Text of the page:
[Blimp, Yossarian and Main look at each other, nonplussed]

    Blimp; well! By George, you’ve certainly nailed the Jock accent, no one would possibly know that you’re not really Scotch!
    Scott-Abroad; Ock aye! We’re shite!
    [canned laughter]
    Blimp; Good show!

    [cut back to the Operations Room; Yossarian and Main return, and Maintenance Man Dan enters, stage left and proceeds backstage]

    Dan; Here to sort your mainframe.

    [door creaks, Tea Lady enters, stage right with her trolley and Union-Jack pinny]
    [canned applause]

    Tea Lady; Hello, boys! Anyone fancy an Empire biscuit? Union tea cake, maybe some British shortbread or a dry Brexit Bun?
    [canned applause and cheers]

    Main; Got any Millionaire’s Shortbread?
    [canned laughter]
    Tea Lady; Ooh noooo, all that kind of stuff goes straight to London.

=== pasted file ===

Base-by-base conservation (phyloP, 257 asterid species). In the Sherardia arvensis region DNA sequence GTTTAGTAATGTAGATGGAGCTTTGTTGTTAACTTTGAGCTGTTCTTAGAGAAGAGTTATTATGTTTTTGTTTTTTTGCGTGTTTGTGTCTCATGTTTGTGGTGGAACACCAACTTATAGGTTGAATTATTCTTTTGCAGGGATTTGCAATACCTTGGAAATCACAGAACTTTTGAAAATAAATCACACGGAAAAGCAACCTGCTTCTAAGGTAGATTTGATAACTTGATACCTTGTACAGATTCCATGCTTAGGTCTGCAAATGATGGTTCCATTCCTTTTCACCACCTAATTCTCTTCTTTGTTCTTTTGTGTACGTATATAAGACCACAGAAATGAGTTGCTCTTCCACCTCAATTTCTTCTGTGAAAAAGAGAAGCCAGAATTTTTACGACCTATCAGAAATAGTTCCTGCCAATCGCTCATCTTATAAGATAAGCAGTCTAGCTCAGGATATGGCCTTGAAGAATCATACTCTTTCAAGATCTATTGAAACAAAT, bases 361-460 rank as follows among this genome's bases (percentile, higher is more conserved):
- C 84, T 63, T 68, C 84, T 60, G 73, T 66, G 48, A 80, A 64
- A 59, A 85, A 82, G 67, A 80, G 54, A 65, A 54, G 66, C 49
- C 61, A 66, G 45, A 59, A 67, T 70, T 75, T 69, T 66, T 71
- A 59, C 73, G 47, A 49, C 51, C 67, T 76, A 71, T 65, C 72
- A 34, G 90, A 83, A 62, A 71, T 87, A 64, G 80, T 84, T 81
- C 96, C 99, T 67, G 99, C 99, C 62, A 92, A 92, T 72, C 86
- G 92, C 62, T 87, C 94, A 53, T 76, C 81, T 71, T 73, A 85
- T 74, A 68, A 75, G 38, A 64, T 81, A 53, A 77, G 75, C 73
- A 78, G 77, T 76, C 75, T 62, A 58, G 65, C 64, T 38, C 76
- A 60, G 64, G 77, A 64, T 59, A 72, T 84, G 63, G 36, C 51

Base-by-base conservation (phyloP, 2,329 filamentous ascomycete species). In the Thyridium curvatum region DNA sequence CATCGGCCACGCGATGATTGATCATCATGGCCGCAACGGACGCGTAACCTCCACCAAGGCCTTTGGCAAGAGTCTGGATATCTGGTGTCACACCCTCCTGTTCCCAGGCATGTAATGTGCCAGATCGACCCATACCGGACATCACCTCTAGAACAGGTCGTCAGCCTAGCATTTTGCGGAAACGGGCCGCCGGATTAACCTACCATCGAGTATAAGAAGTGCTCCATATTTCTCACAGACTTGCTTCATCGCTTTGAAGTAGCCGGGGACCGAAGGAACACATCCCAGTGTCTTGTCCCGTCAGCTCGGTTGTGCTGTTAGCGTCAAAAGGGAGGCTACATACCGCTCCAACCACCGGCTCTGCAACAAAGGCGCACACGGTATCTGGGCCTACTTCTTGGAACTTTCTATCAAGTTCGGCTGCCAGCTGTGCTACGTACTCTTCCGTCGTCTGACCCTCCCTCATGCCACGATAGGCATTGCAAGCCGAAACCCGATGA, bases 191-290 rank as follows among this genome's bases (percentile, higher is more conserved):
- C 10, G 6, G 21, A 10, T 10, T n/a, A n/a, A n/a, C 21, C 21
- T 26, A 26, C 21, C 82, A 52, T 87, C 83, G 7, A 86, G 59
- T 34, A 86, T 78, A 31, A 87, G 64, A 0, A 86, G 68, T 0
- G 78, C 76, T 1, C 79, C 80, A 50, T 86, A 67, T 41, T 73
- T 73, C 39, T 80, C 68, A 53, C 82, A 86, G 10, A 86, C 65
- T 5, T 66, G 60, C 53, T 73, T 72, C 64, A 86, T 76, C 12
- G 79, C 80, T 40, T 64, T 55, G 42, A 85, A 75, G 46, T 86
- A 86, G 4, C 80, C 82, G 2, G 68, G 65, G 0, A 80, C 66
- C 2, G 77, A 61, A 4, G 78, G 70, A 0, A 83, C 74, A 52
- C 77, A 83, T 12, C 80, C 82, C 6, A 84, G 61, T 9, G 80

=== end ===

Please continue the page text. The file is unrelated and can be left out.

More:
[canned applause and more cheering]
    Yossarian; Any Scotch pies?
    [canned laughter]
    Tea Lady; No, we don’t know how to make them. We’ve got Cornish pesties, though.
    [canned cheering]

    [suddenly the room goes dark and the computers power down; it turns out that ‘Maintenance Man Dan’ in fact works for ‘Alba Future Maintenance Solutions’ and has knackered their mainframe permanently. The lights return as the operators rush outside only to see Dan make his escape by helicopter; it is ‘Saltire One’, piloted by Alex Salmond.
    [canned audience booing]

    [screen fades to Union-Jack background, canned applause and end titles with closing music – ‘Land of Hope and Glory’.]

    Next week; Part Two; “It Ain’t Half Hot Mun”, an hilarious comedy outlining how the pansy Jocks got out of active service and England won the second world war single handedly.

    Followed by Part Three; “Saughton Porage”, a harrowing documentary following how hardened prison Governor ‘Eck’ Lithgy runs the notorious ‘Holyrood Wing’ in Edinburgh’s dreaded high-security prison. The wing was built specially to house those MSP’s and others who were found guilty of numerous crimes before Scotland became independent and the sweeping-clean of the justice, prisons and police services under new First Meenister Elaine C. Smith.